By: Bob George/BosSports.net
December 29, 2008

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If you profess a love for David Letterman, then this article is for you.

Tributes are coming in from all over regarding the 2008 New England Patriots, the best team in NFL history to not make the playoffs. One year removed from a perfect 16-0 regular season, the Patriots were dealt one adverse situation after another and still came away with 11 wins. In 2001 11 wins got them a win in the Super Bowl; seven seasons later it got them an "attaboy" and not much else.

This is not to minimize those "attaboys". It is to say that despite all the positive feelings over the Patriots and how well they did under the conditions they were forced to deal with, not going to the playoffs is a huge disappointment, perhaps worse than the Red Sox losing Game 7 to Tampa Bay. You'll probably hear reports and opinions over the next several days where people will call for playoff reform, especially if Arizona and San Diego get their clocks cleaned at home next week. But when the dust settles, the 2008 Patriots will be remembered for more positive things than negative things.

In the spirit of fairness, we would like to present to you two lists the king of CBS late night would be proud of. Here are the top ten Worst Things About The 2008 Patriots, then the Top Ten Best Things About The 2008 Patriots. If your children got Guitar Hero for Christmas, then they can drum along when these lists are being read.

Here we go first off with the Top Ten Worst of the 2008 Patriots:

#10 - The CBS Scene was one of the most shameful and unnecessary promotions we have seen in this area. It was built with the clear intent on pandering to the television network which covers most of the Patriot games. You may have been in there and think it's the living end, but manifestly it is nothing more than kissing up to CBS and trying to get richer off of it. You can see stiffing Fox since they come at most twice a year, but what about NBC and ESPN, who love the Pats in prime time? The latter is based in nearby Bristol, Connecticut, so what gives?

#9 - Matthew Slater's fumbled kickoff return against the Steelers could be called the "beginning of the end". That was a game the Patriots could still have won up to that point. Randy Moss did have two key dropped passes, but Slater's gaffe opened the flood gates for Pittsburgh, and turned a tight game into the fatal fifth conference loss, the one which made the difference in Miami and Baltimore going to the playoffs and the Patriots not.

#8 - Jabar Gaffney dropped a certain touchdown pass at Indianapolis which at the time would have given the Patriots a 19-15 lead and a different feel to the fourth quarter. Instead the Patriots settled for a 25-yard field goal from Stephen Gostkowski, but lost the game when Adam Vinatieri boomed one from 52 yards to give the Colts an 18-15 win. This game launched the Colts on their current nine-game win streak, but if Gaffney catches that pass and the Patriots win, the Colts were in a mindset at the time where their season might have gone down the tubes with that loss.

#7 - The Patriots were totally bamboozled at the new Wildcat offense that the Dolphins unveiled at Gillette Stadium during their Week 3 38-13 win. It was a game nobody gave the visitors a chance to win. Miami kept running out of formations with Ronnie Brown at quarterback, and the Patriots could not adjust and were made to look hopeless and hapless. Brown finished with 113 yards rushing, and Ricky Williams chipped in with 98.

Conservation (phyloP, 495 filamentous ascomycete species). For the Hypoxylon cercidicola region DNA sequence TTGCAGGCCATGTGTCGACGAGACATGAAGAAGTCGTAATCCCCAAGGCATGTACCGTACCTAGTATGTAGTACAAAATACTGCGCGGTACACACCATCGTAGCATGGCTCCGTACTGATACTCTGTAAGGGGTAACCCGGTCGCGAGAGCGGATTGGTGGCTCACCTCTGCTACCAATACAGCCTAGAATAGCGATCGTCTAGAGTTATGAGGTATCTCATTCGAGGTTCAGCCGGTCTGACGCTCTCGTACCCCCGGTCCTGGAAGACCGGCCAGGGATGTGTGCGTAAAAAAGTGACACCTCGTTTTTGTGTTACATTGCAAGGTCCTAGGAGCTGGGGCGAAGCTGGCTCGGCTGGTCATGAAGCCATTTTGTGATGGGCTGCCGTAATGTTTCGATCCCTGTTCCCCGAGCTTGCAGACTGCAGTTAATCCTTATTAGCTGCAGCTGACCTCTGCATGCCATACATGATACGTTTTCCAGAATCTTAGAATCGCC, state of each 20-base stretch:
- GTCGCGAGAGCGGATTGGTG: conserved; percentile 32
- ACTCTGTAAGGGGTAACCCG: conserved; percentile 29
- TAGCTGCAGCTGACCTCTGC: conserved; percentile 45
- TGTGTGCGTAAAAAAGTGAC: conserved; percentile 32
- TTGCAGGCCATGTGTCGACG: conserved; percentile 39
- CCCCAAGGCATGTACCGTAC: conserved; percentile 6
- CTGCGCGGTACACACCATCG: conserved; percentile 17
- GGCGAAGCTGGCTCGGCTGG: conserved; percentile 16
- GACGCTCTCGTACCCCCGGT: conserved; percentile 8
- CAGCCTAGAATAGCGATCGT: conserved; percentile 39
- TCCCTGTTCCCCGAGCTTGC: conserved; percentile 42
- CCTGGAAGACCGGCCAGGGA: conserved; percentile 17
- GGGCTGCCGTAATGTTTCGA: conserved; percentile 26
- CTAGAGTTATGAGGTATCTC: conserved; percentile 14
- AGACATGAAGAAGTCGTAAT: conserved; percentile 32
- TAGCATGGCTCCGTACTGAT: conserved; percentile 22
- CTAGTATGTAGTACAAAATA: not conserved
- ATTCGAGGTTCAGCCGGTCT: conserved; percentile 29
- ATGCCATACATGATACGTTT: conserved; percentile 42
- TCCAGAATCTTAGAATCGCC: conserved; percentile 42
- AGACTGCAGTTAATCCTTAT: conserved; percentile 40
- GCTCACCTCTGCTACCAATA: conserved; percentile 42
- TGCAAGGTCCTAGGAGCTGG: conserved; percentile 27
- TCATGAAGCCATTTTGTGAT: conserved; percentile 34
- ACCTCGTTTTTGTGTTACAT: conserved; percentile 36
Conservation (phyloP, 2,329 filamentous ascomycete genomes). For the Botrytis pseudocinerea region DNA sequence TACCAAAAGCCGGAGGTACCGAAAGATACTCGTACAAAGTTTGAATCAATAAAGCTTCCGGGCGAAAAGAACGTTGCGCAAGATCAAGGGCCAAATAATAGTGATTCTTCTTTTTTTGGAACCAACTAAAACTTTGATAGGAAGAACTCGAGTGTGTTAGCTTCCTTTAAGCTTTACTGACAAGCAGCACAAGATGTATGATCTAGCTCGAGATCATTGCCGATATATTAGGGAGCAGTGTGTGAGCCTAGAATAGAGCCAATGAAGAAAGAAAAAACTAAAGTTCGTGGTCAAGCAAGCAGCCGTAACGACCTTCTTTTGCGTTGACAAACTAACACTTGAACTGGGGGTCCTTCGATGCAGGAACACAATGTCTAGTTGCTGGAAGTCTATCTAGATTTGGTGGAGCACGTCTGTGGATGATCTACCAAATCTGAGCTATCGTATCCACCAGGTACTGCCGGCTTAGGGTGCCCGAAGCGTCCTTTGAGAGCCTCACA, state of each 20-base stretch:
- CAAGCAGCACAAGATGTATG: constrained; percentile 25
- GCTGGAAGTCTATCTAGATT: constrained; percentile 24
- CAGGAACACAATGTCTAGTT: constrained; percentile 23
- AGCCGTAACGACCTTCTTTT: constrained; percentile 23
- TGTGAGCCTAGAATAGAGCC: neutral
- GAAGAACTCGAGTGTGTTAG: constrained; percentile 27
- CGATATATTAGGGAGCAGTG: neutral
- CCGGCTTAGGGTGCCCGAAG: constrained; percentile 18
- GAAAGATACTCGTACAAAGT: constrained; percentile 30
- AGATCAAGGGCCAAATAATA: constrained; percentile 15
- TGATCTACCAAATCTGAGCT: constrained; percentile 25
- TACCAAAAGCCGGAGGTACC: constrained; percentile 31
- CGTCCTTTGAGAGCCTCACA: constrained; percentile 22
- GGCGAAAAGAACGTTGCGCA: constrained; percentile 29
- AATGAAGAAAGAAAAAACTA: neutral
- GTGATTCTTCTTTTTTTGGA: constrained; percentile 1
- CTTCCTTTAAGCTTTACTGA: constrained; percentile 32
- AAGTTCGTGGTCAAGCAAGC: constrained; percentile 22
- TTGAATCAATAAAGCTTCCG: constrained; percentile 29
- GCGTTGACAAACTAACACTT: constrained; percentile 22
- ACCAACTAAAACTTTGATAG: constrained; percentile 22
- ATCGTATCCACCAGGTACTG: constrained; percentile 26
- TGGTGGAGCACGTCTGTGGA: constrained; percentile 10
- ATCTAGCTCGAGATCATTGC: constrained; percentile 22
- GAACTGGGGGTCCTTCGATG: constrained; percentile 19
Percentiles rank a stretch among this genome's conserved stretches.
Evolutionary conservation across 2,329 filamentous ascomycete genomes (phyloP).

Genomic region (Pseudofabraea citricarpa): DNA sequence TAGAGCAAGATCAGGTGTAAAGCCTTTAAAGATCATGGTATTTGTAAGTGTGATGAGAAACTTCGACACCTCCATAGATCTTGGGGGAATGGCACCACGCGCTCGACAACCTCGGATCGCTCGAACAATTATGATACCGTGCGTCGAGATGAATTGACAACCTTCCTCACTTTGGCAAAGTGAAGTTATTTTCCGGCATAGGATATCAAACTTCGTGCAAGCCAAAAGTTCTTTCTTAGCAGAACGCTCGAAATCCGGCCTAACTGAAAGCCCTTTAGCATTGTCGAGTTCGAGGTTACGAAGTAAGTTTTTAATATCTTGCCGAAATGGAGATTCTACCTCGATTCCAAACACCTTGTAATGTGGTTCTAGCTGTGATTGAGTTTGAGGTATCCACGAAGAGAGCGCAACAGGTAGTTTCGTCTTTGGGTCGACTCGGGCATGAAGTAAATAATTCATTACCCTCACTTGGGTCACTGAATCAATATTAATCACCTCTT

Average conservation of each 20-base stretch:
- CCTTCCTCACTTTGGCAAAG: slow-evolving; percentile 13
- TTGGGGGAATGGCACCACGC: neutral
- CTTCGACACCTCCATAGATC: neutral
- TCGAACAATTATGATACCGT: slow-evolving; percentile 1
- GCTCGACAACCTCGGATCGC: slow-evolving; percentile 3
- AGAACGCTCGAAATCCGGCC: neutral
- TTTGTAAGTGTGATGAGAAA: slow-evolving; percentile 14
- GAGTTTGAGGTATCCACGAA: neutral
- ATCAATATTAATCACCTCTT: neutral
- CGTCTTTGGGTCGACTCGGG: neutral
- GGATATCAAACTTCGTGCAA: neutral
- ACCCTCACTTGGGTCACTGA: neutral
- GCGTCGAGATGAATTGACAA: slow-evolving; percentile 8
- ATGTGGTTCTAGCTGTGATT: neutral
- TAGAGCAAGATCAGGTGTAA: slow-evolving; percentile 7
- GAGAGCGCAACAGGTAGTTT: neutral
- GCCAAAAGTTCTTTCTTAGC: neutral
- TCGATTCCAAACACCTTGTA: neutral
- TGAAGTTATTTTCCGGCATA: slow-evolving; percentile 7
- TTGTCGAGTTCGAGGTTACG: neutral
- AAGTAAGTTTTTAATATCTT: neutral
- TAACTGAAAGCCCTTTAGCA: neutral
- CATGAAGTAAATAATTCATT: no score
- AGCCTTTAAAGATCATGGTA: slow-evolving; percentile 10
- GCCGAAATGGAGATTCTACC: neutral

#6 - Back we go again to Indianapolis. That personal foul on David Thomas killed off the final chance the Patriots had at winning that game. Shortly after Vinatieri's 52-yarder, the Patriots drove to the Colt 31 with 4:45 left in the game. But Thomas was flagged for a late hit on Robert Mathis, and Matt Cassel would later throw the game-ending interception on fourth and 15. Most people have excoriated Thomas for sheer stupidity, but the replay shows that it would have been difficult for Thomas to slow down his momentum prior to the hit which came awfully close to the whistle. The call was ticky-tack at best and hometown at worst.

#5 - If nothing else, the Dallas Cowboys did more to kill off the Patriot playoff chances than Brett Favre did. Saturday, December 20 was supposed to be a wonderful night for Cowboy Nation, as they were closing the doors to venerable (for Texas) Texas Stadium. In town were the Baltimore Ravens, who with one more loss would take the playoff control out of their hands and put into the hands of the Patriots. But no, the Cowboys choked on a game which they seemed predestined to win, and instead began their playoff death knell by losing to the Ravens, 33-24. That win by the Ravens pretty much did the Patriots in, and the Cowboys completed the crapout by losing Sunday at Philadelphia, 44-6.

#4 - Losing Asante Samuel to free agency hurt the Patriots more than anyone could have imagined. The Patriots paid dearly for it, especially when Rodney Harrison was lost for the season later on. The Patriots were left with useless veteran retread Deltha O'Neal, overrated Ellis Hobbs, still-developing Brandon Meriweather and James (where have you gone, Eugene Wilson?) Sanders. The pass defense was porous all season long, gutted by quarterbacks like Chad Pennington, Philip Rivers, Peyton Manning, Ben Roethlisberger and Favre. All except the latter are playoff bound. That's how the Patriots used to get things done, with big games against the best. That didn't happen in 2008.

#3 - The 16-yard pass in overtime to Dustin Keller of the Jets, as previously stated in this column, was the one most damaging play for the Patriots in 2008. The Patriots had the Jets dead to right and an overtime win in their sights just following a sack of Favre by Pierre Woods. But facing third and 15 at their own 15, the Jets escaped when the Patriot defense left Keller wide open in the right flat, a tragic case of blown coverage. Favre hit the wide open Keller, and the Jets were off to their game-winning field goal while the Patriots never touched the ball in the extra session. Tiebreakers never came into play where the Jets were concerned, but this was a win which never should have become a loss.